Monday 27 January 2020

Quinn bosses to quiz garda chief over death threats investigation

Kevin Lunney was abducted and tortured for two hours
Kevin Lunney was abducted and tortured for two hours

The directors of Quinn Industrial Holdings (QIH) will meet the garda commissioner tomorrow to seek an update on efforts to bring to justice those behind a series of chilling death threats and assaults against them.

It's been six weeks since QIH director Kevin Lunney was abducted from his Fermanagh home and tortured for over two hours.

However, no arrests have yet been made, on either side of the Border.

The issue of "inciting hatred" by individuals at public meetings is also expected to be raised with Drew Harris.

Director John McCartin told the Herald: "We're looking for criminality in the area to be dealt with at every level, right the way down to people sitting at meetings making hate speeches, defamation or inflammation.

"People were allowed to do this publicly and never questioned.

"They were allowed to deliver threats personally to us and never questioned."

It comes as the masked thug pictured reading out the latest death threats was suspected of being a dissident republican.

The man, originally from the North but now living in Co Cavan, has been nominated as a suspect by a number of people who recognised him after the image was sent to the Irish News and later published.

The PSNI previously said it was examining the picture as part of its wider investigation into the threats.

After it was issued, the five QIH directors were formally warned by police services on both sides of the Border of credible threats against them.

It led to armed gardai being placed near the homes of senior executives, while the PSNI has also deployed an armed presence near QIH buildings in the North.

Over the weekend it also emerged that a Cavan priest who blamed a "mafia-style group" for involvement in the attack on Mr Lunney is upgrading security at his parish home.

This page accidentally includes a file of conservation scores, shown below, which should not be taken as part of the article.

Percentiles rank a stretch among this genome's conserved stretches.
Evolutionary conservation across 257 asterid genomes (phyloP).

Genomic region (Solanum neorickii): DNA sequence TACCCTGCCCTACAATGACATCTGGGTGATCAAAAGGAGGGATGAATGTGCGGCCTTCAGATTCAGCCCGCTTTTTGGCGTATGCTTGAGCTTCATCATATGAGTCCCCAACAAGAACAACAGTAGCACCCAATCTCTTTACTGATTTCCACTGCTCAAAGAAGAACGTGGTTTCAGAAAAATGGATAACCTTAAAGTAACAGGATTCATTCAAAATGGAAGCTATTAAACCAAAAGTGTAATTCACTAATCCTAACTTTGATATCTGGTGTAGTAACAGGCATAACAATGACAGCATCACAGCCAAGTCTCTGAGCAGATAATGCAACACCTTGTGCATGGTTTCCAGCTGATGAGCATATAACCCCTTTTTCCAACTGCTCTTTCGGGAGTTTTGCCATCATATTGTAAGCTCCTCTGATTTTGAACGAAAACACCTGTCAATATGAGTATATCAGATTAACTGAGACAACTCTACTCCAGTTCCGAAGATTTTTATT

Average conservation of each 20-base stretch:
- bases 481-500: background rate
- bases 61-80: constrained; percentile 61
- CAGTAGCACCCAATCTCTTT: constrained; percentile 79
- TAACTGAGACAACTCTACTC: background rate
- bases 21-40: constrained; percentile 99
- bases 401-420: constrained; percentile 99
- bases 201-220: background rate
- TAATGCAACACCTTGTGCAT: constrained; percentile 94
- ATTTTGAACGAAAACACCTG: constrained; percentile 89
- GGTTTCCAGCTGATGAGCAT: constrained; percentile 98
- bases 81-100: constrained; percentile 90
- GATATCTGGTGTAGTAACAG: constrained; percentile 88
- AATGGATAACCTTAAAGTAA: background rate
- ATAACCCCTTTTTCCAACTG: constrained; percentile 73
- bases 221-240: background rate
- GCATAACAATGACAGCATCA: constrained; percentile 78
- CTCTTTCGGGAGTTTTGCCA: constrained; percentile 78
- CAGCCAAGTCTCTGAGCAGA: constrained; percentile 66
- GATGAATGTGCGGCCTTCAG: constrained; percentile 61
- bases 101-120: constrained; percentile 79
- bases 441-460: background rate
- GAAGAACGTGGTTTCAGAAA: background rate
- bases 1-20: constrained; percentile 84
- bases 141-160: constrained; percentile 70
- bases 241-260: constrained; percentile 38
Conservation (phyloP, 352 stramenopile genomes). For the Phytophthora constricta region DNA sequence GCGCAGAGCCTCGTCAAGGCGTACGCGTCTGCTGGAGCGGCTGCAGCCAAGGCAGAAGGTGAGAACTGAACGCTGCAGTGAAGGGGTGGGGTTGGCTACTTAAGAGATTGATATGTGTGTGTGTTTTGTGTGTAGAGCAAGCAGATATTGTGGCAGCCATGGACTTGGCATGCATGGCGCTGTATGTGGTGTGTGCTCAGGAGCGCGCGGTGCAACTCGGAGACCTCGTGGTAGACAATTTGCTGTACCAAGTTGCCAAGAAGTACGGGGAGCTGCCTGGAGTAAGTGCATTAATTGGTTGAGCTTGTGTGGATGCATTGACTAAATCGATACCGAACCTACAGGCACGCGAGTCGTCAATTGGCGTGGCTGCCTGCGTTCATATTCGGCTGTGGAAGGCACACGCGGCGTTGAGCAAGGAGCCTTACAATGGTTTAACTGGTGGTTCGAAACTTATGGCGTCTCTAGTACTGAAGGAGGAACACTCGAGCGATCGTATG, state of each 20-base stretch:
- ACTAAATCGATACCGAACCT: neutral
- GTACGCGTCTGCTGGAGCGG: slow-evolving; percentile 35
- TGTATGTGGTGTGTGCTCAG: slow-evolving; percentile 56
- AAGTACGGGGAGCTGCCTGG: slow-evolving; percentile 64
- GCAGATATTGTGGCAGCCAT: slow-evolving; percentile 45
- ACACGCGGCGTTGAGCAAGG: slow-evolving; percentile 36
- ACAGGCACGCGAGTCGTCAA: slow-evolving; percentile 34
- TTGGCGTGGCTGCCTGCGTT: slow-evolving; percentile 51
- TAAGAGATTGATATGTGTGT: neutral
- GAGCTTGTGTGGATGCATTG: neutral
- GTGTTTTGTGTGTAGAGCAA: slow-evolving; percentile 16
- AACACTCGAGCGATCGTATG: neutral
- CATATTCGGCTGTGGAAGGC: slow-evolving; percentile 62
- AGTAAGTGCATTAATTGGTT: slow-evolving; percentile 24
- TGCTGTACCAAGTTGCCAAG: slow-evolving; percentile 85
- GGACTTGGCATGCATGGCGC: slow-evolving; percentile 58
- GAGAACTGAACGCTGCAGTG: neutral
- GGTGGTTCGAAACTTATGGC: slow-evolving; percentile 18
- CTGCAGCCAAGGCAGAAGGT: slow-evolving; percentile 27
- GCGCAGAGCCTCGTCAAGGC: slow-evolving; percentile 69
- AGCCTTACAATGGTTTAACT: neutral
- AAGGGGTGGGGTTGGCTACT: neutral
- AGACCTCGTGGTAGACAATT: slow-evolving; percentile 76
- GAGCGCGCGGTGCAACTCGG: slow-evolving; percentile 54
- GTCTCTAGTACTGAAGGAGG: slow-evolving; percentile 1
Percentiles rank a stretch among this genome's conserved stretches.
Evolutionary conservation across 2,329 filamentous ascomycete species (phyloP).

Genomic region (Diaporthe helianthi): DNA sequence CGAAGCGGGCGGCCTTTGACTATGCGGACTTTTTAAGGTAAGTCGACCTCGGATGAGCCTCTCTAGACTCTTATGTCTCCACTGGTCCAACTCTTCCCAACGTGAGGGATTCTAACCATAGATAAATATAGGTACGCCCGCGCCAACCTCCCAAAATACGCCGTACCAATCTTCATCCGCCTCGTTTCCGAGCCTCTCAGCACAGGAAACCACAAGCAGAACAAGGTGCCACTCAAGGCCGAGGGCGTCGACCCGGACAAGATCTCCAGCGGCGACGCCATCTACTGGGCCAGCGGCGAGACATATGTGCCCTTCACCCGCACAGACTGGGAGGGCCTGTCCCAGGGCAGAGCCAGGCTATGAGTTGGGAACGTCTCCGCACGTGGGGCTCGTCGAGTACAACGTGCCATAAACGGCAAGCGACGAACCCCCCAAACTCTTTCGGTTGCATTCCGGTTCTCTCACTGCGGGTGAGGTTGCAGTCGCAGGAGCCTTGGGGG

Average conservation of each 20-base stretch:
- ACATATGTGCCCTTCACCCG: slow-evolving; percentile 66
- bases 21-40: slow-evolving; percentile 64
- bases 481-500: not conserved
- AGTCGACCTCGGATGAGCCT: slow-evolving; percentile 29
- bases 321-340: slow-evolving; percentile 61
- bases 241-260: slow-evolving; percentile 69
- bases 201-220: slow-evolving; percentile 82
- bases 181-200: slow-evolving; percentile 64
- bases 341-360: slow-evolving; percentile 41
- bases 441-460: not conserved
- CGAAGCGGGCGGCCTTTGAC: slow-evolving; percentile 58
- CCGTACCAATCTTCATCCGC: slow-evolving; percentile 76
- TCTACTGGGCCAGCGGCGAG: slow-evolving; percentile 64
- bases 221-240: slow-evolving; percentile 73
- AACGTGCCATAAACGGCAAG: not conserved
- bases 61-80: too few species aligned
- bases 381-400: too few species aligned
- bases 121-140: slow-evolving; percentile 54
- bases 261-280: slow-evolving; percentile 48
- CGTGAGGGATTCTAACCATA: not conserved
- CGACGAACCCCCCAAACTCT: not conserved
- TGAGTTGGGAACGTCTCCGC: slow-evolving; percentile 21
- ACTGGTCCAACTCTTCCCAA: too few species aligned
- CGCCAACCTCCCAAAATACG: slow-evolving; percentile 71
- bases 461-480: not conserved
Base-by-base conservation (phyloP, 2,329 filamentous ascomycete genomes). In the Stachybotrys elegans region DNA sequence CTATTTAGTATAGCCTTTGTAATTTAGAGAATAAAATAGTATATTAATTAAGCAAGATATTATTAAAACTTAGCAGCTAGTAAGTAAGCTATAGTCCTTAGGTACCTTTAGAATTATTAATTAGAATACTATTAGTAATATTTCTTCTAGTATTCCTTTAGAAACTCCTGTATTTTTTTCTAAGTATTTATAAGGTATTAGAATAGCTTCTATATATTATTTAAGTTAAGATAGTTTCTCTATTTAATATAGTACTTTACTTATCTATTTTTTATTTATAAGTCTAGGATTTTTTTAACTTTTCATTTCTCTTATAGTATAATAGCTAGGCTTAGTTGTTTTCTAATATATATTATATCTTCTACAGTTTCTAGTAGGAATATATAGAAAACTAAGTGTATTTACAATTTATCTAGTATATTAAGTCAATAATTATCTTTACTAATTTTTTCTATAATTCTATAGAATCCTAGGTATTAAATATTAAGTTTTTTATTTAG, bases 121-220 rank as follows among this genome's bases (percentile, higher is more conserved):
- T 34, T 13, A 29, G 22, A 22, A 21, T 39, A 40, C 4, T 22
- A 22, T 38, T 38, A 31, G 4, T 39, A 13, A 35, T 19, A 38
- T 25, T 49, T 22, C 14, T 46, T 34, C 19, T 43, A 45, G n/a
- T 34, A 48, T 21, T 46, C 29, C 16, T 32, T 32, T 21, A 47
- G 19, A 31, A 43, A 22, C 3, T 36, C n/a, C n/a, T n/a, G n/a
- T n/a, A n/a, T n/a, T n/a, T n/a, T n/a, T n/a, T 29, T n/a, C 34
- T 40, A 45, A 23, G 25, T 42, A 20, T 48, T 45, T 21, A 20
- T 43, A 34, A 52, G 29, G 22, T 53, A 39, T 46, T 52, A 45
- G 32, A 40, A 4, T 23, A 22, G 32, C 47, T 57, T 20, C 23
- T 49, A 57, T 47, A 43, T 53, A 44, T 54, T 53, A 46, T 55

Fr Oliver O'Reilly, the parish priest of Ballyconnell, told the Herald he is increasing his security "because the more you speak out, the more you put yourself at risk".

The outspoken cleric said he is stepping back from further public comment in the hope of fostering peace, but said he would be back if the campaign of intimidation against the Quinn companies and the QIH directors continues.

"I find that in the last month, a whole lot of things have happened. I want to take a back seat for a while. If there is further intimidation, I intend to return to the fray," he said.

Last week, officers were required to remove an inflammatory poster directed at QIH directors after Cavan County Council refused to - citing threats to the safety of its staff.


The sign had been in place for over a year and Mr Harris said it would be removed with "specialist help" if needed.

In a statement, QIH welcomed the removal.

"It was about intimidation of the local community and efforts to obstruct enforcement of the rule of law in this area. Perhaps removal of the sign will be a sign in its own right that the State will no longer tolerate overt acts of defiance and intimidation against individuals, communities or State organisations," a spokesperson said.

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